THE LAUGHING GNOME (1967)
WHEN Bowie had the smart idea of inviting fans to choose the songs for his 1990 tour, his worst fears came true.
Given such a chance, they asked en masse for The Laughing Gnome!
A throwaway joke song from his early days, with speeded-up gnome voices and terrible puns, serious artist David often wishes he could change the past and bury it in a garden somewhere.
“It’s the Gnome Service!”, “Haven’t you got a gnome to go to?”, “The gnome office”, “You look like a rolling gnome” . . . no, it wasn’t his best work.
And no, he definitely didn’t please his fans and perform it.
SPACE ODDITY (1969)
TONY VISCONTI, who produced Bowie’s first proper album, hated this, thought it was a novelty song, and let someone else produce it.
Now, 45 years on, Tony admits it is rather good and he does feel a bit embarrassed.
Songwriters were in a race to pen the first ditty about the then-sensational Space Race, but it was Bowie who got there first and gave it a dramatic twist.
His astronaut, Major Tom, finds his spaceship goes a bit wonky, and he is left up there, in his “Tin can”, spinning around the planets for all time.
GOD KNOWS I’M GOOD (1969)
A TOUCHING, almost-unknown track from his Space Oddity album, this is all about a little old lady caught shoplifting.
“A woman hot with worry slyly slipped a tin of stewing steak, into the paper bag at her side,” it goes, and it showed Bowie’s talent for observing life around him.
He doesn’t often talk about The Beatles, but Bowie loved their vivid lyrics, and even did a strange song called Please Mr Gravedigger, complete with rain and thunder.
Very Eleanor Rigby, as was this one, about a lonely woman’s unhappy life.
ANDY WARHOL (1971)
STILL starstruck, Bowie was thrilled to meet the maverick artist in New York, and the first thing he did was to play him this song.
Warhol hated it from the first note, eventually shaking his head and walking out of the room, leaving David on the verge of tears.
Another version of this tale says Warhol was mortified, as he thought it was making a fool of him. He stared at Bowie for a while, muttered: “I like your shoes”, and then walked out.
Either way, it’s said he eventually came to appreciate it, and it is a big part of Hunky Dory, one of the all-time classic Bowie albums.
THE BEWLAY BROTHERS (1971)
THROUGH most of his career, much has been made of Bowie’s stepbrother, Terry, who’d suffered with mental illness and was in and out of institutions, eventually throwing himself under a train in 1985.
A schizophrenic, Terry had described hallucinations to David, who never forgot the vivid images he heard about.
Bowie has often said, half-seriously, that madness runs in the family, and at times he has drifted dangerously close to it himself, especially in the late 1970s.
At that time, he was reading about Hitler, the Holy Grail, Black Magick and all sorts of dark stuff, but he never wrote anything quite as disturbing as this song.
ZIGGY STARDUST (1972)
ZIGGY was based on The Legendary Stardust Cowboy, an eccentric Texan singer, and Vince Taylor, an English singer who fell to drug abuse after a short and wild career.
This song, the album it was on and the tours that followed, would finally make Bowie a household name, but Ziggy also took over his life.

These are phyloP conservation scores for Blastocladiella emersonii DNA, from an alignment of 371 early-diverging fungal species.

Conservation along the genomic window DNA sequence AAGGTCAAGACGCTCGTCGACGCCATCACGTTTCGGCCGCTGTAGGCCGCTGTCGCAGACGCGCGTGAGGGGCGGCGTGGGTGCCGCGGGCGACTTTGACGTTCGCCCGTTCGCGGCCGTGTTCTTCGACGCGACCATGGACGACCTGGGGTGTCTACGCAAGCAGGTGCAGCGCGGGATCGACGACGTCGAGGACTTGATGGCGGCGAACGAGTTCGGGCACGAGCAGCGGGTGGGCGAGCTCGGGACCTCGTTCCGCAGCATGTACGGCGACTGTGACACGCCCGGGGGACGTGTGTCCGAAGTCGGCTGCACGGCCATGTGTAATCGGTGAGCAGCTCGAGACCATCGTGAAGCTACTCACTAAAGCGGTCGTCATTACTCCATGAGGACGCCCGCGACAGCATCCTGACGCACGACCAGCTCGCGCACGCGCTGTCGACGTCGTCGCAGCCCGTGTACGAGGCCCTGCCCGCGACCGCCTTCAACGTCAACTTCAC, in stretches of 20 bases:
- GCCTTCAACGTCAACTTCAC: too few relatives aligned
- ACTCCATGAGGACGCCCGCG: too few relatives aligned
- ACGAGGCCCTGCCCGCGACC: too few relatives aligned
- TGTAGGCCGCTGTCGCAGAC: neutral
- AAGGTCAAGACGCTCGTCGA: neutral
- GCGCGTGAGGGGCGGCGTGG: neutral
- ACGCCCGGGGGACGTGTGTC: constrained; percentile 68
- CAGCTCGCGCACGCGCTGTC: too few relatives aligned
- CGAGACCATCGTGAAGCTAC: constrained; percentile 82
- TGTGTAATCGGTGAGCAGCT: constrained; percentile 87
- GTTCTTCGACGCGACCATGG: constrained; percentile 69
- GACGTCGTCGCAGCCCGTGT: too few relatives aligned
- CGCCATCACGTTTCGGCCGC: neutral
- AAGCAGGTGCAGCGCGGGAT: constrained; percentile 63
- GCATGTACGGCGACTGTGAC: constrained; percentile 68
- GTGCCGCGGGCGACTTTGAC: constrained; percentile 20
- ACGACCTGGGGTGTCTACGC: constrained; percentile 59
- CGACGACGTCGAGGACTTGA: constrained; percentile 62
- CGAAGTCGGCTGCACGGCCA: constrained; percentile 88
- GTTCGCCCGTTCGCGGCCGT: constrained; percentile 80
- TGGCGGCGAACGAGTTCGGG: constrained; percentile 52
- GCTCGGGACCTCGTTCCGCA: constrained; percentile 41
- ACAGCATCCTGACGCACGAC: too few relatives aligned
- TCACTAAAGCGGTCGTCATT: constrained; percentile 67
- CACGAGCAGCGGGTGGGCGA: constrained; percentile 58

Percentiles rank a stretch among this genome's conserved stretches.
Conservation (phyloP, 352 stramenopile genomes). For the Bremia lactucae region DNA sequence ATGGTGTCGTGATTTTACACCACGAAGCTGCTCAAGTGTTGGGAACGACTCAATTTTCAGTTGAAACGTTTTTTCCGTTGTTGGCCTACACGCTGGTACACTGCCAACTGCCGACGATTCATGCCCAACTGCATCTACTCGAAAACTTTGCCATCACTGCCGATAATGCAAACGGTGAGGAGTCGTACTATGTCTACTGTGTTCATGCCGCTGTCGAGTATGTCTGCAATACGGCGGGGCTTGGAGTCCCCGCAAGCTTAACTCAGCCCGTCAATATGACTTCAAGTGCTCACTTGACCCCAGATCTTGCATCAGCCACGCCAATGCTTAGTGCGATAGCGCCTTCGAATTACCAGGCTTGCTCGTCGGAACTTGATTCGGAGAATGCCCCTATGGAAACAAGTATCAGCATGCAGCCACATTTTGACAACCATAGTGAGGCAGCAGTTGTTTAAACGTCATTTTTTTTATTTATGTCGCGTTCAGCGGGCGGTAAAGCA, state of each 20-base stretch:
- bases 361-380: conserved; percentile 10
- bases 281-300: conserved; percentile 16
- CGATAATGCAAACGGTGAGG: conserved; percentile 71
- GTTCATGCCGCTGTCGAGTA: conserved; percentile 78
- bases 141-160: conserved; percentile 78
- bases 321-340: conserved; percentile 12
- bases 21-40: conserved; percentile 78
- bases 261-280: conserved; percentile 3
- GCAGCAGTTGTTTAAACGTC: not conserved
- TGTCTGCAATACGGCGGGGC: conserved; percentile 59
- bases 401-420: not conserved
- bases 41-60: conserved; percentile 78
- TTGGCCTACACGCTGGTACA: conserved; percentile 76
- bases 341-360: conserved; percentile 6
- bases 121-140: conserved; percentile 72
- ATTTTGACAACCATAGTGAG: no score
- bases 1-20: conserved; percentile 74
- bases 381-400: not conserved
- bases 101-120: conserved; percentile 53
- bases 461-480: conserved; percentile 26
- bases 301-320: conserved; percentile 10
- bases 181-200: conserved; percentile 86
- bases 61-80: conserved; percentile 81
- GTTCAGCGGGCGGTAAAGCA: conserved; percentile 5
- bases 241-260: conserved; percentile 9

Bowie has often admitted that he took to playing the part of him not just on stage, but off, too, and at times lost touch with himself.
BOWIE had big ideas about a musical version of George Orwell’s classic book, but the writer’s widow, Sonia, had other ideas.
The singer had written enough material for a whole album about Big Brother, Newspeak and the many horrors of the anti-totalitarian bestselling novel.
However, Mrs Orwell was deeply protective of her late husband’s estate, and refused to have any Bowie connections.
As David had even built a miniature city to make a film to go with the tunes, he must have been disappointed, but his Diamond Dogs album, with this song, one called Big Brother and another called We Are The Dead all featured references to the book.
BOWIE shared something with John Lennon — both men liked people to love their work, but hated the pressure that goes with it.
He was larking around with the former Beatle, playing a repetitive melody, and noticed Lennon shouting a single word now and then.
When Lennon explained it was “Fame”, they started to put this song together, which ironically brought Bowie many new fans.
RECORDING beside the Berlin Wall, our hero looked out the window, saw a couple talking intimately, and came up with this song.
It has become a real Bowie blockbuster, about the lovers daring to meet by the Wall during the Cold War.
Trouble was, the couple he spotted were his producer, Tony Visconti, and a lady involved with the “Heroes” album.
And she wasn’t Mary Hopkin, of Those Were The Days fame, and Tony’s then wife!
By the way, “Heroes” gets the quotation marks because they are ironic heroes. Bowie liked the idea, but knew there was nothing romantic about the Berlin Wall.
ASHES TO ASHES (1980)
THERE aren’t many stars who get away with writing a song about a character from another of their songs.
The Beatles line “I told you ’bout Strawberry Fields” is one, and Ashes To Ashes saw Bowie bringing us an update on his astronaut lost in space 11 years earlier.
Alas, Major Tom is now a junkie, and Bowie’s video for the song saw him singing from inside a padded cell.
It gave Bowie another No 1 hit.
What’s your favourite Bowie song? Let us know in the comments below or Tweet @sunday_post
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